I wrote: > Stephen Frost <sfr...@snowman.net> writes: >> Consider an audit system where which columns end up in the audit log are >> controlled by issuing ALTER TABLE .. ALTER COLUMN type statements.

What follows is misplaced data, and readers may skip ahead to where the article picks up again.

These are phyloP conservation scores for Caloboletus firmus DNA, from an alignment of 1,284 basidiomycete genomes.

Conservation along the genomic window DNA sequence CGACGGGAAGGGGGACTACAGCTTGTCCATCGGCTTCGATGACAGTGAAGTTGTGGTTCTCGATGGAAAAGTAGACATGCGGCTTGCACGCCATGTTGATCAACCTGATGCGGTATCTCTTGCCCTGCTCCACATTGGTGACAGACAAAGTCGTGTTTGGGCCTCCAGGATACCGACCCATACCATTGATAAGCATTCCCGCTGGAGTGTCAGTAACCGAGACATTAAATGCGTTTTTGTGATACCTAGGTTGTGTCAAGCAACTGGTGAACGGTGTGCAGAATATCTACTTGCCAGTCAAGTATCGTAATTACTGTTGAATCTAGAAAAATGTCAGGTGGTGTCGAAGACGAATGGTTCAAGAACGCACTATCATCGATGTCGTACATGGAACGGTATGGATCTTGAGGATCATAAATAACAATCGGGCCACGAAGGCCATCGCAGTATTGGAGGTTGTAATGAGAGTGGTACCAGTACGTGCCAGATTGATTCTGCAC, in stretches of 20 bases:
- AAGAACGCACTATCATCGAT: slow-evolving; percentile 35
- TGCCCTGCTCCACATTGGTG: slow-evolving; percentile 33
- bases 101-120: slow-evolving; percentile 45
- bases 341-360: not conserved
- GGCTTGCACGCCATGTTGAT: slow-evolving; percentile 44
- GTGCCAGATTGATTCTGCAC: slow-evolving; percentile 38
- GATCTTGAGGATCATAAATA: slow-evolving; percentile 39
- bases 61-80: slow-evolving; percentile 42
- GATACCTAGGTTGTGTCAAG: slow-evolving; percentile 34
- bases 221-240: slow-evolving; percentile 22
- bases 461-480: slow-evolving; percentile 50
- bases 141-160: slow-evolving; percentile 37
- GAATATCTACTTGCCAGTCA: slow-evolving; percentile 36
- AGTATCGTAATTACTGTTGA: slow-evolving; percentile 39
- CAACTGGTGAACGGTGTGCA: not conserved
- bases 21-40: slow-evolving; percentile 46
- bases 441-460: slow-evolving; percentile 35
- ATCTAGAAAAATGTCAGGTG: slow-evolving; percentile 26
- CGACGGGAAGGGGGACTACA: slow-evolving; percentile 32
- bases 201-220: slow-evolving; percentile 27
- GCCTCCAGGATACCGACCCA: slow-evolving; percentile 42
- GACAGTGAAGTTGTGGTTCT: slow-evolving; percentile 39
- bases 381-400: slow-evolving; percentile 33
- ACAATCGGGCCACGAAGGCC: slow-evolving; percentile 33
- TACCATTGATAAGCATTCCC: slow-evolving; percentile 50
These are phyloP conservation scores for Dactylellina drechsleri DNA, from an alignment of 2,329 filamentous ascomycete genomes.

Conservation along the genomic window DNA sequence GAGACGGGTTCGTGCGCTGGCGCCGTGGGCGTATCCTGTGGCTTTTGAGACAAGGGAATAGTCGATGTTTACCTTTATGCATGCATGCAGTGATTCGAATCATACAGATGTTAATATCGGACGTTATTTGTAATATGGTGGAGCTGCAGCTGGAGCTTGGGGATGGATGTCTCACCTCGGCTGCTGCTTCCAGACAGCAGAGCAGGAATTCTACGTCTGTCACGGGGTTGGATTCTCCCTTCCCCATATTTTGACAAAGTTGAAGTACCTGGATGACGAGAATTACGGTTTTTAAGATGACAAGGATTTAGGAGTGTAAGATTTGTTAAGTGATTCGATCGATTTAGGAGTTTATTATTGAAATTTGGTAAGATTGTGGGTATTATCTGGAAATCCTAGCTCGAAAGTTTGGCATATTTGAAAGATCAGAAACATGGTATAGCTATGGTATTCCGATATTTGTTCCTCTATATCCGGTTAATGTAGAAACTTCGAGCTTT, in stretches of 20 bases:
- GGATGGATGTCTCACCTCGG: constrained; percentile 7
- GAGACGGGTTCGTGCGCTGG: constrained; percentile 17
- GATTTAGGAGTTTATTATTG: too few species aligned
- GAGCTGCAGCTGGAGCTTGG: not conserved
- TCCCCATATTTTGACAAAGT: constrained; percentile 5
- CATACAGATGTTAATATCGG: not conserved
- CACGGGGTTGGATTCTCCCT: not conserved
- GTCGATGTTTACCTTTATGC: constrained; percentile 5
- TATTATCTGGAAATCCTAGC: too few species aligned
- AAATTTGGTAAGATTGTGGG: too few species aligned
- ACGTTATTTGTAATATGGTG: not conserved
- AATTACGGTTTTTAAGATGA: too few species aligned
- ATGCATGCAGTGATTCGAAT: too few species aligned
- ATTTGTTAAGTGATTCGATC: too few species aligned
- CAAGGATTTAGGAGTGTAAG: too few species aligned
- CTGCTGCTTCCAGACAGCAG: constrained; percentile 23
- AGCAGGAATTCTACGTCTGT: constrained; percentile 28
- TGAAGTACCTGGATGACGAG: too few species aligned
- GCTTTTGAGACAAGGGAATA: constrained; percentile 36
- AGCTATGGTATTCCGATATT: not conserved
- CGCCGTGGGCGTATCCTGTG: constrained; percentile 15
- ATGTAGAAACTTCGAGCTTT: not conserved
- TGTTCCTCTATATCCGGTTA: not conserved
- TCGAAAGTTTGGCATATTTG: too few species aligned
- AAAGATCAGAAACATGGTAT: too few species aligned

> I'd like to consider such a thing, but it seems like utter pie in the > sky. On further thought: the existing postmaster log is primarily an error log, and for the reasons I mentioned, it seems useless to imagine filtering it on security-based grounds. You can either route it to /dev/null or restrict viewing to suitably privileged people; there is no middle ground with any usefulness. However: for some values of "audit" it seems like an audit log could consist of reports of changes actually applied to the database. If that's your definition then it's surely possible to imagine omitting particular columns (or rows) from the output, because we've already eliminated all the cases where the system couldn't make sense of the input it was fed. So I think Alvaro was right to suggest that maybe the logical-decoding subsystem, rather than the existing logging subsystem, is where to look for solutions. You could do logical decoding of changes and emit a filtered version of that to some output that's independent of the current postmaster logging arrangements. regards, tom lane -- Sent via pgsql-hackers mailing list (email@example.com) To make changes to your subscription: http://www.postgresql.org/mailpref/pgsql-hackers